Preserves the positive things about the influencer industry, which is opportunities for entrepreneurialism, effective ways of getting media messages out there, networking, finding community, all these things. How can we preserve the benefits and reduce the harms? Whether it’s the rapid spread of misinformation, mental health toll that being an influencer and also having a lot of exposure to particular types of influencer content can bring. How do we reduce those harms and how do we educate the public about what this content is and help people gain a better understanding of what exactly they are encountering when they encounter influencer content, so that they are able to evaluate it for themselves?
ALISON BEARD: Just to conclude, I’m going to ask you to give advice to three different subsets of people. First, what advice do you have for an aspiring influencer today?
EMILY HUND: My advice for aspiring influencers is to go into it with eyes wide open, knowing that this is a really totalizing line of work that is incredibly difficult. While people can find great personal satisfaction, creative satisfaction, or a solid income and that sort of thing, it’s not as common as popular narratives would lead you to believe. I would go into it with the knowledge that while you will be entrepreneurial and you have to be entrepreneurial to do it, you are still beholden to other stakeholders and other people who have a vested interest in the work that you’re doing.
ALISON BEARD: What advice do you have for people working for companies that want to more effectively tap into this industry?
EMILY HUND: I think that valuing influencers as professional colleagues is really critical. Rather than approaching them as like a one-off engagement, someone that you can just leverage for a quick campaign and then throw away, I think those days are increasingly needing to be left behind us. I think companies will find more value and more satisfaction in a longer term relationship if they can find influencers who they really value creatively and bring a lot of value to the company and treat them accordingly as valued collaborators who you pay fairly and work closely with.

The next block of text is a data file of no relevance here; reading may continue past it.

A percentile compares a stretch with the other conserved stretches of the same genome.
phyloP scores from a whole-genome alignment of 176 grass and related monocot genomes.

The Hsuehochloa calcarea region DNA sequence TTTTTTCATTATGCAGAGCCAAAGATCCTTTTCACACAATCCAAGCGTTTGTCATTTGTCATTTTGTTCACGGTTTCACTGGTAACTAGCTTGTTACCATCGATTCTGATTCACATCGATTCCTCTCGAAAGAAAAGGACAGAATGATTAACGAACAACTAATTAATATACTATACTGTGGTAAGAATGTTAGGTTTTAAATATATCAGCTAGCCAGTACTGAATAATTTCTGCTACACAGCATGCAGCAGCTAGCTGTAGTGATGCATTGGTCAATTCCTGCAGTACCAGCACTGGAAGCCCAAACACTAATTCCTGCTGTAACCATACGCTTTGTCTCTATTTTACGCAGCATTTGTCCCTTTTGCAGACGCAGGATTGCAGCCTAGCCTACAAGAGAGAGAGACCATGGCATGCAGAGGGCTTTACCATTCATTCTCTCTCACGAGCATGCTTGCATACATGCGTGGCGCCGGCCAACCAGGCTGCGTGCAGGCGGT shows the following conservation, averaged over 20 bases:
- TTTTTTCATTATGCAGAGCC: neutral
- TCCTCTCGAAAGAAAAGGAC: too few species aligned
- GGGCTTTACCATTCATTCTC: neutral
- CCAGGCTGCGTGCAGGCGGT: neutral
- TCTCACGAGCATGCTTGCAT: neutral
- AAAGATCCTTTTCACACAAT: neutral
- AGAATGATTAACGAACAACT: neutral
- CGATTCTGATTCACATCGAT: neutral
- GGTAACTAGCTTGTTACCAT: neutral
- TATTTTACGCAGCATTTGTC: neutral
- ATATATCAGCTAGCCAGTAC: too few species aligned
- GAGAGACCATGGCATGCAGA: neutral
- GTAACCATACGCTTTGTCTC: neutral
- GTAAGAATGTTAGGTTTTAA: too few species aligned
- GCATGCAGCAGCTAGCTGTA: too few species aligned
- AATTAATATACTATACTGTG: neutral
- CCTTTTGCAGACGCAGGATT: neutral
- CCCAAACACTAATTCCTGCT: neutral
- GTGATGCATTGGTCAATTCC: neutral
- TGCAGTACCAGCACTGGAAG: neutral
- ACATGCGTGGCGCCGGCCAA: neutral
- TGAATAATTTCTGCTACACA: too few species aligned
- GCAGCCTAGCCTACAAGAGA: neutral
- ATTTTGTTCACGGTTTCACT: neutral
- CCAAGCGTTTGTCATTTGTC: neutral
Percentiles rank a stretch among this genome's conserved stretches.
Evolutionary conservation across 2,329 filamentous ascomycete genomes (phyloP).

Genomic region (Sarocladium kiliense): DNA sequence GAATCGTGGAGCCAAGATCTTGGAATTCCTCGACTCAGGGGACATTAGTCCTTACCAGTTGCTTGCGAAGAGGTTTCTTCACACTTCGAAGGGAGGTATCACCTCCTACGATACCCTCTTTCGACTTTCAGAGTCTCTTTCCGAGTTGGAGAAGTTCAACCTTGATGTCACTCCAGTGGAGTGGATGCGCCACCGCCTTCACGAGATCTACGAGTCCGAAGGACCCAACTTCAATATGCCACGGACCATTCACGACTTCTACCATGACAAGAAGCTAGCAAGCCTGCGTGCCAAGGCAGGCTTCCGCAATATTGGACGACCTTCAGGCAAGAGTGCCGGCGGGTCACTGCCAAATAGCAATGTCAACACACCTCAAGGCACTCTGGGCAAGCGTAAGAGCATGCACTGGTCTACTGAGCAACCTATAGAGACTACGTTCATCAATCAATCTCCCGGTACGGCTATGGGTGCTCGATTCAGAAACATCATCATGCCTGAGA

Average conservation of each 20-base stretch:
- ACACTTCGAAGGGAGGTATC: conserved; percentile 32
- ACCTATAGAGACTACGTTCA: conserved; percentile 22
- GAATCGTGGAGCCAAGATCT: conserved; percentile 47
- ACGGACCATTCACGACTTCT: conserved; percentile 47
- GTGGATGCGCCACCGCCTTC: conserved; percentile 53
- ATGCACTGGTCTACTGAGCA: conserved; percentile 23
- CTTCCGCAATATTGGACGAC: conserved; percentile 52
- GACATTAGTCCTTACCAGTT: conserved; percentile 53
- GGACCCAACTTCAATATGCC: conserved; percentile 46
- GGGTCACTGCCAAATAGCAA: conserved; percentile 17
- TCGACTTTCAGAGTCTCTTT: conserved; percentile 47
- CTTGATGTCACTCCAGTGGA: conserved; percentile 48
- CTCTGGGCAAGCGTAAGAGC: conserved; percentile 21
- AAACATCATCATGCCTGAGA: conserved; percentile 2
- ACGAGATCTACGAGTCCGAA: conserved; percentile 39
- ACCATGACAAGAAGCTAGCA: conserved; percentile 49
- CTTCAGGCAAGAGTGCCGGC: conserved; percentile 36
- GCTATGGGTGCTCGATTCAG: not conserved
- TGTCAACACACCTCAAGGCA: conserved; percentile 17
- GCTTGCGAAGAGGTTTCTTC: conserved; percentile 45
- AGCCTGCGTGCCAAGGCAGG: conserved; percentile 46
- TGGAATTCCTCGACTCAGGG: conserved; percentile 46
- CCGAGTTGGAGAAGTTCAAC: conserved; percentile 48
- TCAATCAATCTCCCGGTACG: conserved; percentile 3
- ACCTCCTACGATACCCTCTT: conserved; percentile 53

ALISON BEARD: Last, what advice do you have for consumers who are being bombarded by influencers?
EMILY HUND: I say to try to engage with a little bit of distance, and again, with eyes wide open as much as you can. Knowing that there is a range of pressures that influencers are navigating behind the scenes that shape the content that we see. I think just remembering that this is a professional who is making this content shaped by a range of pressures that we do not see can hopefully go a long way in reorienting the average consumer’s relationship with influencer content.
ALISON BEARD: Terrific. Well, thank you so much. I really have learned a ton about this industry from your book beyond what I see on my Instagram and Twitter feeds.
EMILY HUND: Thank you so much for having me. This was really enjoyable.
ALISON BEARD: That’s Emily Hund, a researcher at the University of Pennsylvania’s Annenberg School for Communication and the author of the new book, The Influencer Industry, the Quest for Authenticity on Social Media.
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This episode was produced by Mary Dooe. We get technical help from Rob Eckhardt. Our audio product manager is Ian Fox, and Hannah Bates is our audio production assistant. Thanks for listening to the HBR IdeaCast. We’ll be back with a new episode on Tuesday. I’m Alison Beard.